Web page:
Antiretroviral therapy (ART) has enormous benefits for HIV-infected persons, including improved morbidity and mortality and reduced secondary transmissions. In sub-Saharan Africa, rapid scale-up of ART has allowed over four million persons to receive therapy. Maximizing treatment outcomes in these persons requires sufficient adherence and appropriate regimen selection. Viral load (VL) monitoring is one approach that has been underutilized in Africa, but has the potential to enhance long-term outcomes. Expanded monitoring may be critical to improving adherence, maintaining treatment efficacy, preserving therapeutic options, and controlling emerging resistant strains. Behaviorally, VL monitoring may be a potent motivator to improve adherence. The VL communicates important information to the patient regarding the threat of increasing severity of disease. Knowledge of an increased VL is a warning sign that may improve a patient's adherence behavior. For persons with resistance mutations, simple algorithms are needed to guide decisions and ensure prompt conversion to second-line therapy to minimize poor outcomes and transmission of resistant virus. Cost-effective interventions to maximize ART effects must consider the role of adherence and resistance in driving outcomes. Comprehensive cost-effectiveness analyses provide insight for policymakers considering implementation of monitoring strategies, addressing the consequences of early initiation of ART on a larger scale. The overall objective of this Kirschstein-NRSA individual fellowship (F30) proposal is to identify the clinical and policy implications of VL monitoring in sub-Saharan Africa, facilitating the development of sustainable, cost-effective ART monitoring to maximize treatment outcomes.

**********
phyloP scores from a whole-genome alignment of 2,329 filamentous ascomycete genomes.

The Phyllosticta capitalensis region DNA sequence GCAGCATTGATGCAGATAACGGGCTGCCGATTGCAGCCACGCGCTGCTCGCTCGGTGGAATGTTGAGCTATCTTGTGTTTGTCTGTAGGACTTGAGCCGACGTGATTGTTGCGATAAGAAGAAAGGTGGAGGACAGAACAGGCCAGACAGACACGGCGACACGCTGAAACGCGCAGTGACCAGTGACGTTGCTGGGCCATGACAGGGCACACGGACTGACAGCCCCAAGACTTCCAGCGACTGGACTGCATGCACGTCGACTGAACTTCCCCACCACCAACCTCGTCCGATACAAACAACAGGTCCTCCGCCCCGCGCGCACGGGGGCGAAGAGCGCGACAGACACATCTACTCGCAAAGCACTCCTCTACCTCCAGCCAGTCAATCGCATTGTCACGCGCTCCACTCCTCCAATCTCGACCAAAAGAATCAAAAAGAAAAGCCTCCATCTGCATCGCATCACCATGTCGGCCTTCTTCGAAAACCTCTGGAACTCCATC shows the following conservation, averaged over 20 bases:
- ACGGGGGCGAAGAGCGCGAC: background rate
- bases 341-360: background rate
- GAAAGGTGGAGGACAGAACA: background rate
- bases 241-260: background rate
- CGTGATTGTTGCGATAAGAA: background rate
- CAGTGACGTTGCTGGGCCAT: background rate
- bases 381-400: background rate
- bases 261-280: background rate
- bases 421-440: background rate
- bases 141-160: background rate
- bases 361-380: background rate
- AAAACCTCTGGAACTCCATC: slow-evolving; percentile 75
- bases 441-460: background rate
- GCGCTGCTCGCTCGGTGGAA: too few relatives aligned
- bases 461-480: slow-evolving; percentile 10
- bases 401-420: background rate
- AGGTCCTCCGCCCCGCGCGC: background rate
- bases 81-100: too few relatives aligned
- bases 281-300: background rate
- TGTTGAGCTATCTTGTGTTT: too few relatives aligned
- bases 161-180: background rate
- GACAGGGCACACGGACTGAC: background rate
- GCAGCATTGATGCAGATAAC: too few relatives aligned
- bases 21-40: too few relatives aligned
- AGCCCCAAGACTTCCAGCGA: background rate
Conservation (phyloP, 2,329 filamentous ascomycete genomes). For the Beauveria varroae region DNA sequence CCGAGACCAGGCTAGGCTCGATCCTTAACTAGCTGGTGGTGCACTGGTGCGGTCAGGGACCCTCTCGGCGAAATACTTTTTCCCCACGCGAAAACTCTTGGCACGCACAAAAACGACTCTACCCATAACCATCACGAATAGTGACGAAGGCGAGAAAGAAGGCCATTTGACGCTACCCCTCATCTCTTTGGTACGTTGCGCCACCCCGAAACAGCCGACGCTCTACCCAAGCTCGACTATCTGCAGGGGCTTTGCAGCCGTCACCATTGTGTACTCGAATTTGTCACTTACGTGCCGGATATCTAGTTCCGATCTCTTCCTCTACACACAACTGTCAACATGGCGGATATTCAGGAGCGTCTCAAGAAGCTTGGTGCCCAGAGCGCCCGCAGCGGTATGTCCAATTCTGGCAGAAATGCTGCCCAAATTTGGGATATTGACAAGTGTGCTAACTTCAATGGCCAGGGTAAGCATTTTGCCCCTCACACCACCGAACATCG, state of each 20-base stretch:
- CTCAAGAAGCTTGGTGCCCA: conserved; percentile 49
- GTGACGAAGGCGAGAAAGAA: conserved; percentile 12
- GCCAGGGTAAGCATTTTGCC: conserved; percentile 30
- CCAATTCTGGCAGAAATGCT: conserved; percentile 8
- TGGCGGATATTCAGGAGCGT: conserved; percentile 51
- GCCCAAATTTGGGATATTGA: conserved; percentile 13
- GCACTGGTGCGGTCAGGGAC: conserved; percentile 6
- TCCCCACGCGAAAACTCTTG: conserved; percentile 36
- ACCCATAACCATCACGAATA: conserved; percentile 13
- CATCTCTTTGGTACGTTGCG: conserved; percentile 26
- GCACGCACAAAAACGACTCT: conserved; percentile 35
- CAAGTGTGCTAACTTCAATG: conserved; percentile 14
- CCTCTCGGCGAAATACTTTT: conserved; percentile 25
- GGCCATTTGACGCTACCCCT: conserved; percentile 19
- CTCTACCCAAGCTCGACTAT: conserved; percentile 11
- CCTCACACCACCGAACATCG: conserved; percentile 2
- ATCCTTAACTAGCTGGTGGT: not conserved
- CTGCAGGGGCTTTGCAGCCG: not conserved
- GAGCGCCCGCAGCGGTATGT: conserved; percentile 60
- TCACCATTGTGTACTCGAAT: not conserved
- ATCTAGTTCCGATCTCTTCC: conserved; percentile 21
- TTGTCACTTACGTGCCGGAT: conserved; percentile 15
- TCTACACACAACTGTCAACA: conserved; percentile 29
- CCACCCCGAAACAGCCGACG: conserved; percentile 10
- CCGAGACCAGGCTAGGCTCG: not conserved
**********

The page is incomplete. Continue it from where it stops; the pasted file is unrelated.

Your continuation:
The specific aims of this proposal are: 1) To evaluate the effect of providing VL information on ART adherence;2) To develop a predictive model to identify persons with resistance from a single elevated VL;and 3) To develop a generalizable cost-effectiveness model to a) compare point-of-care, DBS, and conventional VL monitoring to current standard of care, and b) conduct optimization evaluation for design and pricing of forthcoming point-of-care tests. The proposed research includes an ancillary study of a prospective cohort study designed to examine the effect of VL information on ART adherence (Aim 1);a retrospective analysis of RCT data to improve efficiency in identifying treatment failure (Aim 2);and a generalizable cost-effectiveness analysis to inform VL monitoring policy (Aim 3). Through this research project and a carefully constructed training plan, the trainee will achieve the following fellowship goals: 1) develop advanced skills in econometric, clinical, and behavioral research methods;2) acquire clinical and translational research skills;and 3) develop professional skills necessary to foster a successful academic career.

Public Health Relevance